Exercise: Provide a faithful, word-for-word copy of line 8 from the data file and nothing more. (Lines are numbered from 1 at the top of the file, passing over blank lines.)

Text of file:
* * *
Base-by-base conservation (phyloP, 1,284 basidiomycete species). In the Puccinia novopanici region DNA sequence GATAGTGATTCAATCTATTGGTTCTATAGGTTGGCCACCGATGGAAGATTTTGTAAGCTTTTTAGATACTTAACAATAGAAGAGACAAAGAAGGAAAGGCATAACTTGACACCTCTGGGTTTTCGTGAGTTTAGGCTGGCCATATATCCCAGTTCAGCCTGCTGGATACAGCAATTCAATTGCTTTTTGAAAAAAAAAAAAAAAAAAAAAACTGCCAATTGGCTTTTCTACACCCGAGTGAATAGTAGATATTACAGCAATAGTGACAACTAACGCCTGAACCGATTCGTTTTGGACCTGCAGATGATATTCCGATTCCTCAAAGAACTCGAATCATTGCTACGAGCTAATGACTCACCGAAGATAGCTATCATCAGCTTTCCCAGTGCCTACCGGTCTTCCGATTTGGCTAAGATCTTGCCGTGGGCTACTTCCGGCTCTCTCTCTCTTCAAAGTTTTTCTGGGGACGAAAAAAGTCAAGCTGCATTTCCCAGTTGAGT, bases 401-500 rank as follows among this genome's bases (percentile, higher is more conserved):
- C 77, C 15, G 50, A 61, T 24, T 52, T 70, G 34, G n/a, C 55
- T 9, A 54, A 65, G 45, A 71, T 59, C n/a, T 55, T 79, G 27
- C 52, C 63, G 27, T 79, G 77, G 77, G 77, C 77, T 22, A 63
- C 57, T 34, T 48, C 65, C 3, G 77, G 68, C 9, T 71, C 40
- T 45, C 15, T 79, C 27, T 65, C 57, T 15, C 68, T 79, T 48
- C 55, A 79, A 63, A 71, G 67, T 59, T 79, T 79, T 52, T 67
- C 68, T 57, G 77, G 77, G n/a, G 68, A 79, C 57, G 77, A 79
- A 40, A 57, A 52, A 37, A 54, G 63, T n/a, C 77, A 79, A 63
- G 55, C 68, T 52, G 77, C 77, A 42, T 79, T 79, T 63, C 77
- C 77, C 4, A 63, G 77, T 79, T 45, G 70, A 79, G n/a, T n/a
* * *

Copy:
- C 68, T 57, G 77, G 77, G n/a, G 68, A 79, C 57, G 77, A 79